To make a correct diagnosis, doctors evaluate patients’ sleep patterns for several months.
An evaluation of sleep stages is crucial to the early steps of the treatment.
Students at the University of Copenhagen have found a possible means to make these evaluations more efficient.
What is Polysomnography?
Tests to evaluate sleep disorders include overnight oximetry, polysomnography, Multiple Sleep Latency Testing (MSLT), and actigraphy. Conducting home studies is also an option, but it is not always very effective.
One of the most common tests for diagnosing and evaluating a sleep disorder is polysomnography (PSG).
A PSG, also known as a sleep study, is a method in which you admit a patient to a sleep clinic, usually overnight.
Experts use several instruments to detect the heart rate, oxygen levels, neural waves, and blood pressure. On top of that, they even observe the eye movements of patients as they sleep.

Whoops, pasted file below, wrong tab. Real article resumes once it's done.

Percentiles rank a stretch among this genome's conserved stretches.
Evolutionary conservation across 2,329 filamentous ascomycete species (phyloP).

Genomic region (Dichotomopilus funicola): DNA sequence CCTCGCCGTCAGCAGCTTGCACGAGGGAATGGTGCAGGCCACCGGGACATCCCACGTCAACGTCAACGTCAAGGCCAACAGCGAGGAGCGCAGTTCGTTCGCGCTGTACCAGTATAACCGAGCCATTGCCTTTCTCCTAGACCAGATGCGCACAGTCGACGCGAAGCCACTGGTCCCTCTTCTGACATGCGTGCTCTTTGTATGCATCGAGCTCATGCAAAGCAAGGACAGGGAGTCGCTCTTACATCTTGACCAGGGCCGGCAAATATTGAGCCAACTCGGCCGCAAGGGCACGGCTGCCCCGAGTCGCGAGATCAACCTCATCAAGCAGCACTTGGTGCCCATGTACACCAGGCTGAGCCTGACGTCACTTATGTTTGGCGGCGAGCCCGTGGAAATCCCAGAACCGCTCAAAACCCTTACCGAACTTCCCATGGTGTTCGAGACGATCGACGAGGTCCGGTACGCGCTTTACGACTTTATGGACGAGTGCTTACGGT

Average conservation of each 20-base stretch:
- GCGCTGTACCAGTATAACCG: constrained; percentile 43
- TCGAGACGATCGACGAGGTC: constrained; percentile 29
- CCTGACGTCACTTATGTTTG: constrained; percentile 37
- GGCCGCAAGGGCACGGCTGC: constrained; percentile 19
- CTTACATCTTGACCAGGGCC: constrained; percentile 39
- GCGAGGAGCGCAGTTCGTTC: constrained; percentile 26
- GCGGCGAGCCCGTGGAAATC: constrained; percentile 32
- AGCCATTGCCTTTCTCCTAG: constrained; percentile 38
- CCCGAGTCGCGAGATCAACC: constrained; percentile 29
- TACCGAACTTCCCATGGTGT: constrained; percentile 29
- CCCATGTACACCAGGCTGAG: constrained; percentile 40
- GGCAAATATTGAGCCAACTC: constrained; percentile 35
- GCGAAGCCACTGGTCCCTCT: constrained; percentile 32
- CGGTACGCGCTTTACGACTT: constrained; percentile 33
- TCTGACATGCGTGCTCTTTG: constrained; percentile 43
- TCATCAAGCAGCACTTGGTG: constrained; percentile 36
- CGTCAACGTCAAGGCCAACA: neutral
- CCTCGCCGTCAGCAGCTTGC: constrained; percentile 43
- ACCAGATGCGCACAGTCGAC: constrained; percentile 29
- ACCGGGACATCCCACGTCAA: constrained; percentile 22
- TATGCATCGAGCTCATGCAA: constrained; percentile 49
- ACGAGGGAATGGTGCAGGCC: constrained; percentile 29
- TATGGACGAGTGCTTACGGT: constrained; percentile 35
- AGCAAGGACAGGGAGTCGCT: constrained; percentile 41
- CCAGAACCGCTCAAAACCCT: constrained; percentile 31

The primary objective of the PSG is to detect any form of disruption in the mentioned variables to identify the causes behind these disruptions.
The test evaluates the Rapid-Eye-Movement (REM) and Non-Rapid-Eye movement cycles. Since the brain-wave shifts indicate a shift in a process, patients with a sleep disorder would have disruptions in their cycles or incomplete cycles.
Doctors recommend the test for both post-diagnosis and suspect disorders such as narcolepsy, chronic insomnia, limb movement disorder, or REM sleep behavior disorder.
A New Standard for Testing
The University of Copenhagen’s Department of Computer Science has collaborated with the Danish Center for Sleep Medicine, Denmark. They are developing an algorithm with data of polysomnography (PSG) tests from over 15,000 patients. It will help with not only the treatment of sleep disorders but our knowledge of them.
The researchers that created the program were able to assure optimal functionality by collecting data from several sources.
In total, 15,660 nights of sleep were collected and utilized to train the algorithm from the United States and several European countries.